Childless by circumstance


  1. Hi Zoe,
    Thanks for sharing your story. It goes to show how decisions we make or are made for us can have a long lasting impact on us and our happiness. Because, ultimately, to be happy is what all of us aspire to, whether we know it or not. I hope you can find the strength within you, to free yourself completely of the pain that you are still carrying from your childhood; you don’t want to be a victim of your father for the rest of your life.

    I grew up in a culture where it is accepted that at some point a husband will have a mistress (or many in some cases) and have children with her. Most women have resigned themselves to that fact and accept it as a fait accompli. Men pretty much make the rules and women have to follow them. It is either that or you end up without a man and so most women grudgingly go with the flow. Because of that, my mother never wanted me to marry someone from my own culture, such was her fear that I would end up just like her (she had 7 children by 6 different men). Even so, I never lost faith in men; I was sure that there were decent men out there and that one day I was going to find one, and of course I did.

    Ultimately, our life is a reflection of our beliefs. If you believe that all men are cheats or bad, chances are that you will only end up meeting those very type of men. You have to start changing your beliefs and see where it can take you! You are no one’s victim. You are a smart and beautiful woman who is capable of attracting a good and decent man to spend the rest of your life with (if of course that is what you want). You cannot wish for something then sabotage the outcome with your own beliefs. You are sending mixed messages to the universe and so the outcome will only be problematic. Not all men are bad in the same way that not all women are good. You cannot let what happened in your childhood define who you are for ever. If happiness and peace of mind is what you want, then you have to start believing that it is possible and it will happen. Once you start believing in yourself, opportunities start revealing themselves. No one can do it for you but yourself. Bitterness, blame and anger are like poison that we administer to ourselves and of course it eventually ends up damaging us. Trust me, if I can be happy, so can you.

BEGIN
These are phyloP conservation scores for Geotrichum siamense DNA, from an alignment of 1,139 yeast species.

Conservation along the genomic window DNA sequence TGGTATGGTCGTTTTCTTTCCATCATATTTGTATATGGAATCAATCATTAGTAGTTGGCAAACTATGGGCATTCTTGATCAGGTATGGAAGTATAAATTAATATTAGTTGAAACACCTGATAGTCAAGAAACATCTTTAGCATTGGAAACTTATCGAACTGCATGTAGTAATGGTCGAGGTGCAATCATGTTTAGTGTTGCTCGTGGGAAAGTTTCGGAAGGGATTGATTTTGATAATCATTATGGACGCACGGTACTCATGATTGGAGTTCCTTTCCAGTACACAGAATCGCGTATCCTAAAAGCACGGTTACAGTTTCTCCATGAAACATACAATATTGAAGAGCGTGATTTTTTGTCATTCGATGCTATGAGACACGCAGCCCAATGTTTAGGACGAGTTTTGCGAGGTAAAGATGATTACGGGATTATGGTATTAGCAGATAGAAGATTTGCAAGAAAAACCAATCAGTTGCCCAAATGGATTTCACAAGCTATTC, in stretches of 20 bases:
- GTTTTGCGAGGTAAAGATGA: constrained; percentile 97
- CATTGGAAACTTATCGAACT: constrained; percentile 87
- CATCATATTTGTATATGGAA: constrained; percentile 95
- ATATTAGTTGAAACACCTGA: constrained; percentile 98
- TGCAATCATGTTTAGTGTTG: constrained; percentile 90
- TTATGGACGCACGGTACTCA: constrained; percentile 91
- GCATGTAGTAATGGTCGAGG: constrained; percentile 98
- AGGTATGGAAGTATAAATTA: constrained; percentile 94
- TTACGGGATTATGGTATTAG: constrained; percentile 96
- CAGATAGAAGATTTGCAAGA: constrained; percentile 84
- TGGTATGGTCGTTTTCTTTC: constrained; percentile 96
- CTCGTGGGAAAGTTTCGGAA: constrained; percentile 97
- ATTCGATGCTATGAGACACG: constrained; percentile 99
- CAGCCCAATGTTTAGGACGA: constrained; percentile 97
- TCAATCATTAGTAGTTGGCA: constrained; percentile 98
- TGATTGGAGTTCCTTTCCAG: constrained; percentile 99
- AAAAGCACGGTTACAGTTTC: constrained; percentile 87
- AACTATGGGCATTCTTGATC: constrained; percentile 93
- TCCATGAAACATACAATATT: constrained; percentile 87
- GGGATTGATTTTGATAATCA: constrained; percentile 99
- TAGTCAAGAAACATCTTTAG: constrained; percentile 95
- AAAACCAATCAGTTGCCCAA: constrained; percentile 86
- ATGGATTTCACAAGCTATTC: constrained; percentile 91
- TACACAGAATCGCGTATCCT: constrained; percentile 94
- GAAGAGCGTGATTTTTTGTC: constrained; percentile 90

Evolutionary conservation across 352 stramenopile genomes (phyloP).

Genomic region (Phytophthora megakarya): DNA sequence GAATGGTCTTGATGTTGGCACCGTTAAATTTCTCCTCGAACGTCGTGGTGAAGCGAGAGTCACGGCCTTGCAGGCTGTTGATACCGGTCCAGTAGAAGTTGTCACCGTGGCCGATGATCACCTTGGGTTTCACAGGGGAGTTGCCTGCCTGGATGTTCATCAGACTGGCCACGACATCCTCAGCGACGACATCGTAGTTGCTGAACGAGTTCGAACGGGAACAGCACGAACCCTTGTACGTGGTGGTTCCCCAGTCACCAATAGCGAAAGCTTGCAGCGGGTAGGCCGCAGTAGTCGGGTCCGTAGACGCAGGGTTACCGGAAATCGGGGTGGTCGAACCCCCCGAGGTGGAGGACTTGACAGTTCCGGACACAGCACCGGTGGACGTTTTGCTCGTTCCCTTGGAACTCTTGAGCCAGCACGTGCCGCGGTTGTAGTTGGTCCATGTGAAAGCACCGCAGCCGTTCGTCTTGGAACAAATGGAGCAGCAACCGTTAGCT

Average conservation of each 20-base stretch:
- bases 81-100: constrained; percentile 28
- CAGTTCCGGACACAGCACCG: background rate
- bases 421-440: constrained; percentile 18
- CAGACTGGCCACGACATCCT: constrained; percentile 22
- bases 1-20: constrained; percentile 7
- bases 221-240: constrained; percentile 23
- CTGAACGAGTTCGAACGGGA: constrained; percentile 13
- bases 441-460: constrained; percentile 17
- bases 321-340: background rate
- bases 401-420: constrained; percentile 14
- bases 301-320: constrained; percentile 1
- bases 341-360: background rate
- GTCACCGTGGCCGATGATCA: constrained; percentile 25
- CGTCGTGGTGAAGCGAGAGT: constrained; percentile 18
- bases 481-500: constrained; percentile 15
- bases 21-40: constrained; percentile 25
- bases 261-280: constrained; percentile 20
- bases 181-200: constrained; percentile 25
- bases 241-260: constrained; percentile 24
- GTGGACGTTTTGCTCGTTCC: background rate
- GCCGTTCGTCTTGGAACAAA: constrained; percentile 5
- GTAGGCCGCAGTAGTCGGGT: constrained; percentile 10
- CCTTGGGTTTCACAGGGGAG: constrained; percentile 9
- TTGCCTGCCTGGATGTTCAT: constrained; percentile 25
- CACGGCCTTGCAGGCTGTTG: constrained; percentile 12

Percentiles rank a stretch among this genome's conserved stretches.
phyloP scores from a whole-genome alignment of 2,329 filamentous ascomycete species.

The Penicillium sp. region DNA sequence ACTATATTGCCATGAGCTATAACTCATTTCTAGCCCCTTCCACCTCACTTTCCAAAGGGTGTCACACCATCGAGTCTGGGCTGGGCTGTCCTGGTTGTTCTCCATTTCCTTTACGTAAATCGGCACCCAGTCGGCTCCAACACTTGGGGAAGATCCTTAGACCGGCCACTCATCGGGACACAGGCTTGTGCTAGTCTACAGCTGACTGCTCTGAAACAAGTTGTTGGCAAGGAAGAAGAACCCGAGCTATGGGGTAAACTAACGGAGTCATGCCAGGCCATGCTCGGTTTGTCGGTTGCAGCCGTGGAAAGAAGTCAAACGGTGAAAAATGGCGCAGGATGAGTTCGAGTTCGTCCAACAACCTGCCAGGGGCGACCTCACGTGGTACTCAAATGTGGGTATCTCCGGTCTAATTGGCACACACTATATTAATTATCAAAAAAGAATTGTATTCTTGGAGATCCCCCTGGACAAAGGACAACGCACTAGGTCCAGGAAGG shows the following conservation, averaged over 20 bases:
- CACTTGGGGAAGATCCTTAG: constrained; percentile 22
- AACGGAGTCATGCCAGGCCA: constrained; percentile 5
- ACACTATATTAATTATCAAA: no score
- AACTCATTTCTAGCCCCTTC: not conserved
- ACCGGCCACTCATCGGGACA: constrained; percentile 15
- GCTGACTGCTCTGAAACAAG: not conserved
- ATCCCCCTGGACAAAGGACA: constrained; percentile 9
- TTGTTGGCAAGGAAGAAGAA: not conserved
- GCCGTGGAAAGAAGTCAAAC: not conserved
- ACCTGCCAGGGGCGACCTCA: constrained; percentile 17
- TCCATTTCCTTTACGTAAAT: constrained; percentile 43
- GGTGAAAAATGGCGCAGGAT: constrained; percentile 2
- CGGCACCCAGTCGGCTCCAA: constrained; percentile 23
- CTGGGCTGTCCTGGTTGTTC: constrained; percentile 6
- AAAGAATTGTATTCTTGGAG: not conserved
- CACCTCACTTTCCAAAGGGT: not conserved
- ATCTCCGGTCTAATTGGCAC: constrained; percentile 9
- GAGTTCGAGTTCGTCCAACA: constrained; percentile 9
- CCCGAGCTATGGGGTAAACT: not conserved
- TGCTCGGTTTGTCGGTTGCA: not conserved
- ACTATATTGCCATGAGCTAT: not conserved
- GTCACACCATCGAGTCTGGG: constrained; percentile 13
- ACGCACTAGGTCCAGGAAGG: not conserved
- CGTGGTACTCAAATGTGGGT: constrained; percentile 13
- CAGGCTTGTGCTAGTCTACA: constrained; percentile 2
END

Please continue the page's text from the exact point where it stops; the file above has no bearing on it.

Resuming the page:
You need to start believing in yourself and be more positive about life. Things that happen to us can either make us or break us, either way, it is up to us. To quote Martin Luther King: ” The ultimate measure of a man is not where he stands in moments of comfort and convenience, but where he stands at times of challenge and controversy.” I love this quote because it sums up what life is really about. Challenges are there to tap into the power that lies dormant in all of us. Without challenges we will never reach our true potential. Yes they are not pleasant, but they are there for a purpose. Look around you and you will see that most of the people who have achieved greatness in their lives have had pretty rotten lives to begin with. Oprah Winfrey and JK Rowling spring to mind. It goes without saying that had these women seen themselves as victims of life, they would not have made it. To make it and be happy, you have to have a winner’s mentality. You cannot be happy in life by having a victim’s mentality. You have to tap into that power that has been lying dormant within you and you will be amazed at what it can do.